In that example, the resolution to the conflict is straightforward: use two databases – one for users and one for content. That change exemplifies a separation of concerns in a very literal way. Of course, that could cascade into the application tier or the architecture. For the latter, that would mean having one standalone solution for content management and a separate piece of software for user management.

So, given you have taken the decision to use best-of-breed solutions – not monoliths – the question of where to draw the boundaries between these solutions is forthcoming. To answer that question you need to contrast two factors:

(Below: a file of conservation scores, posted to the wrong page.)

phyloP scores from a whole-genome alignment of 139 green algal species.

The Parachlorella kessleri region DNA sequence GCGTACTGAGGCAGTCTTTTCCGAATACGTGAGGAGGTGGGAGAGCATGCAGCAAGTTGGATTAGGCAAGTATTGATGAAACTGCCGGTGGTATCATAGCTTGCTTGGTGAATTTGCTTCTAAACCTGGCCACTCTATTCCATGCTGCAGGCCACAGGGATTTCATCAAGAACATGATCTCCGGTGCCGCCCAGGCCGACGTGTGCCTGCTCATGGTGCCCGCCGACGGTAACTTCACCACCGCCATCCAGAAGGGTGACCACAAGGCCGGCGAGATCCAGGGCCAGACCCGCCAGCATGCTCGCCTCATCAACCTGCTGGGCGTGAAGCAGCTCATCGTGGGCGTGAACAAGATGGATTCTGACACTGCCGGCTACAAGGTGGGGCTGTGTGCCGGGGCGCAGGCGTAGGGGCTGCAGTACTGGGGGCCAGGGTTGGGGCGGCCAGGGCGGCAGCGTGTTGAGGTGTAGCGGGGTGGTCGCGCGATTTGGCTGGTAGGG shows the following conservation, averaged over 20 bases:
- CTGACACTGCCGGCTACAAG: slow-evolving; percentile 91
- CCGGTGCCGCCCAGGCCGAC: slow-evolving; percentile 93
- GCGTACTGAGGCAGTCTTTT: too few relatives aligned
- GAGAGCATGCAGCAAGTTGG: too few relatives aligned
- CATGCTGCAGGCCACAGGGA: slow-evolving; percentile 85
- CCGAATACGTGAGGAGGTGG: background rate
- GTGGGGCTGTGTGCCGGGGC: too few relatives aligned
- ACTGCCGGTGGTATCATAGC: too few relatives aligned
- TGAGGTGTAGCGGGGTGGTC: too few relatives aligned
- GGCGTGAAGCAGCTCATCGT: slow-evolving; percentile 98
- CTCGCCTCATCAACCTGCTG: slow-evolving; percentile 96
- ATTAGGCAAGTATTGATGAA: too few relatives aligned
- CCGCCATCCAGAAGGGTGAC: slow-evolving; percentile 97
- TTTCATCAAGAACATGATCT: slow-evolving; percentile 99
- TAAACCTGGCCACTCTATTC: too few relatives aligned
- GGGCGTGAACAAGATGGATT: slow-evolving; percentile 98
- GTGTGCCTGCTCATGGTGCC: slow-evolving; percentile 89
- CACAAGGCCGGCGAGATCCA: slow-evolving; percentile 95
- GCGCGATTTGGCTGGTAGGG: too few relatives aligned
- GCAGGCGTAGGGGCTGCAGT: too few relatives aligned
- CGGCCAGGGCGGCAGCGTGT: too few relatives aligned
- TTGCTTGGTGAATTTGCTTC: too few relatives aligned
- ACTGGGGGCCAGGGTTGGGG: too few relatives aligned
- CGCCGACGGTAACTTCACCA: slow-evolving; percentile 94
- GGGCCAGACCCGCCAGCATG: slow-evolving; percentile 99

• the benefits of proximity, control and intimate knowledge; vs
  • the risk of conflicts arising between two functions in the same black-box

To illustrate the benefits of proximity, consider Identity and Access Management (IAM). These two families of functions are very commonly bundled together because the decision about access is intrinsically based upon the subject’s identity (“you can access this but they can not”). An access management tool can exist independently with an integration to an external identity store but then the management may be more convoluted, latency will slow the system down and, if the integration fails, the whole system will cease to function.